The raison d’être at MV Agusta should be abundantly clear by now, as the Italian company has added yet another “more affordable” model to its otherwise exclusive motorcycle line. After creating lower barriers to ownership in the Brutale line with the Brutale 920 and Brutale R 1090, we now see the F4 line getting the same treatment with the release of the MV Agusta F4R Corsa Corta. Dropping an “R” off the MV Agusta F4RR, the MV Agusta F4R is a lower-spec version of its 197hp counterpart (other publications will differ on this horsepower value, we’re sticking to the power fiure listed in kilowatts by MV).

Though featuring the F4RR’s shorter-stroke Corsa Corta motor, the MV Agusta F4R makes only 191hp (6hp less than the F4RR), due to a revised engine map and the lack of hand-ported cylinder heads. Still with plenty of power on-tap, not to mention 84 lbs•ft of torque, & full titanium cylinder valves, the 2012 MV Agusta F4R with its 423 lbs dry weight should make the spec sheet warriors happy. Other changes include lower-spec suspension, a MAG-welded frame, a revised traction control system, and a €18,800 price tag.

Replacing the Öhlins forks and shock from the F4RR, the MV Agusta F4R features fully-adjustable 50mm Marzocchi forks, and fully-adjustable Sachs rear shock. While the F4R keeps the monoblock Brembo calipers of the F4RR, the Brembo radial master cylinder has been replaced with a Nissin unit that has an integrated fluid reservoir. Similarly, the Öhlins steering damper from the F4RRR has been swapped for another maker’s unit on the F4R.

To further reduce costs, MV has even made changes to the F4R’s chassis, and has employed a MAG-welded chromoly steel tubular trellis frame (the F4RR uses a TIG-welded frame construction technique). The chassis also includes an aluminum single-sided swingarm, which the Italian company boasts weighs a paltry 11 lbs. On the electronics side of things, MV Agusta says it has improved upon its traction control system with a new algorithm, and the MV Agusta F4R will have two rider-selectable TC maps available to the rider via handlebar controls.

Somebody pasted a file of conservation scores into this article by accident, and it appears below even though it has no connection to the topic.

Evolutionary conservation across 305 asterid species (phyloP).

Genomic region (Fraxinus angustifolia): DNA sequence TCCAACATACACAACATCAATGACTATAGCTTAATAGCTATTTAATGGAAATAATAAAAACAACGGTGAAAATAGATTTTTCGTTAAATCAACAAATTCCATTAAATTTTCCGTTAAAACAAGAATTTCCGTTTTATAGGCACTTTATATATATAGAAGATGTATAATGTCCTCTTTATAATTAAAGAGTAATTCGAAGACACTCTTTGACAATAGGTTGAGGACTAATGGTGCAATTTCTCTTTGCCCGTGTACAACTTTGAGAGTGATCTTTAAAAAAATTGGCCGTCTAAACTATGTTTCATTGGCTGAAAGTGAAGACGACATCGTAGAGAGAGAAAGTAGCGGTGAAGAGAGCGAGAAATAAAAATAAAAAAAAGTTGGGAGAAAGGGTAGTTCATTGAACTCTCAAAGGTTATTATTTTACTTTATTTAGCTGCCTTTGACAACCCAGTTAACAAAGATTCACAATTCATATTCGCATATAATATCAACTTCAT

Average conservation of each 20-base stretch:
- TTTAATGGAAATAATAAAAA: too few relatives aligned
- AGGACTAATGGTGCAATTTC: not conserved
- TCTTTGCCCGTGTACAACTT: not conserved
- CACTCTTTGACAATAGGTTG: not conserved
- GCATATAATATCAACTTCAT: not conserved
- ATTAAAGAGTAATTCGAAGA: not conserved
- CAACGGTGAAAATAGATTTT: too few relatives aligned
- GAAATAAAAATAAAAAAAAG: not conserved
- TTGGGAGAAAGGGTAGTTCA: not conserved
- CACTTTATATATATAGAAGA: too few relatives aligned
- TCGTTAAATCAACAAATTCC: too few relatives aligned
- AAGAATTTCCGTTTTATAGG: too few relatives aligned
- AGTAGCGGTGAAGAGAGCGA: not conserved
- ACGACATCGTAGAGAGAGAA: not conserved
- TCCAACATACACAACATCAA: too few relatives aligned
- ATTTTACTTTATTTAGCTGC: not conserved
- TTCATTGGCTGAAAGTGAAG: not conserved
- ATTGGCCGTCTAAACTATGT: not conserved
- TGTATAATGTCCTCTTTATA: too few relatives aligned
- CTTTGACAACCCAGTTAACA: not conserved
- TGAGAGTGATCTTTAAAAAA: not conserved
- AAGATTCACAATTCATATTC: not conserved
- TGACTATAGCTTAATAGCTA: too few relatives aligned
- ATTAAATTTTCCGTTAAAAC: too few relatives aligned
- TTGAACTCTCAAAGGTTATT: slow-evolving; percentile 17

Pricing in Italy is set at €18,800 including VAT, though international pricing has not yet been set. We’d expect to see the 2012 MV Agusta F4R hit US soil with a $19,000 price tag, which should unsurprisingly put it right in competition with the base model Ducati 1199 Panigale. Let us know in the comments how the MV Agusta F4R tickles your fancy. Would you buy one instead of a Panigale?

Source: MV Agusta

  • Kurt

    I’m sold on the MV. Even with a lower price point, it still manages to sport some world class componentry. And, a “paltry” 191 HP still puts the bike squarely in the range of the S1000, Panigale, RC8R, RSV4, and most of the other big guns. As for the hardware changes and engine differences, I’m sure that MV isnt going to send out a subpar machine. I mean… come on now, they’re not some other half-assed Italian marque who floods their line with model revamps and half completed project bikes just to inflate their product line. Several brands come to mind, but… MV isnt one of them. I’m sure the performance will still be worthy of the name… and, I myself would buy one in the White and Charcoal scheme before I’d fork out for a Duc.

  • Jake

    The only thing that bums me out is that MV should have come out with this instead of the 2010. It was already in the works and lets face it the market for MV is pretty small and mostly repeat owners. So after all their talk about being smarter they are making the same mistakes over and over that keep putting them in the red. Now they have basically 3 versions of the same bike to support. Not smart for a small company. I wouldn’t have purchase my 2010 MV if I had known this was coming out. I expected the usual MV “special editions” but not a new motor format. Guess it doesn’t matter to them because they already have my cash, but it does show me that I was wrong to go back to MV thinking they had learned from the past. So my current MV will most likely be my last

  • Max

    It’s a fast and capable bike for sure, but as far as I’m concerned the first gen F4/Brutale were the real masterpieces. The 2010 redesign was a real letdown for me. They should have either left the original design alone and just upgraded the dirty bits OR they could have gone out on a limb with a complete redesign. Obviously the latter option is very risky as it would be very hard (impossible?) to top Tamburini’s originals, but what they ended up doing was just insulting. Slapping a bunch of half baked plasticky looking bits (F4 pipes, Brutale rad guards, etc..) on top of the originals and calling it a day is a complete travesty IMO. More power and TC is nice and all but that’s not the main reason most of us buy these bikes. They used to be rolling pieces of art you would never get tired of looking at. Sadly not anymore…

  • How good is the dealer support with MV??? I have a couple of Ducs and an Aprilia so I was wondering…

  • Simone


    Dealer support is good

  • cesário moreira neto Moreira

    Show… Essa é o meu sonho futuro.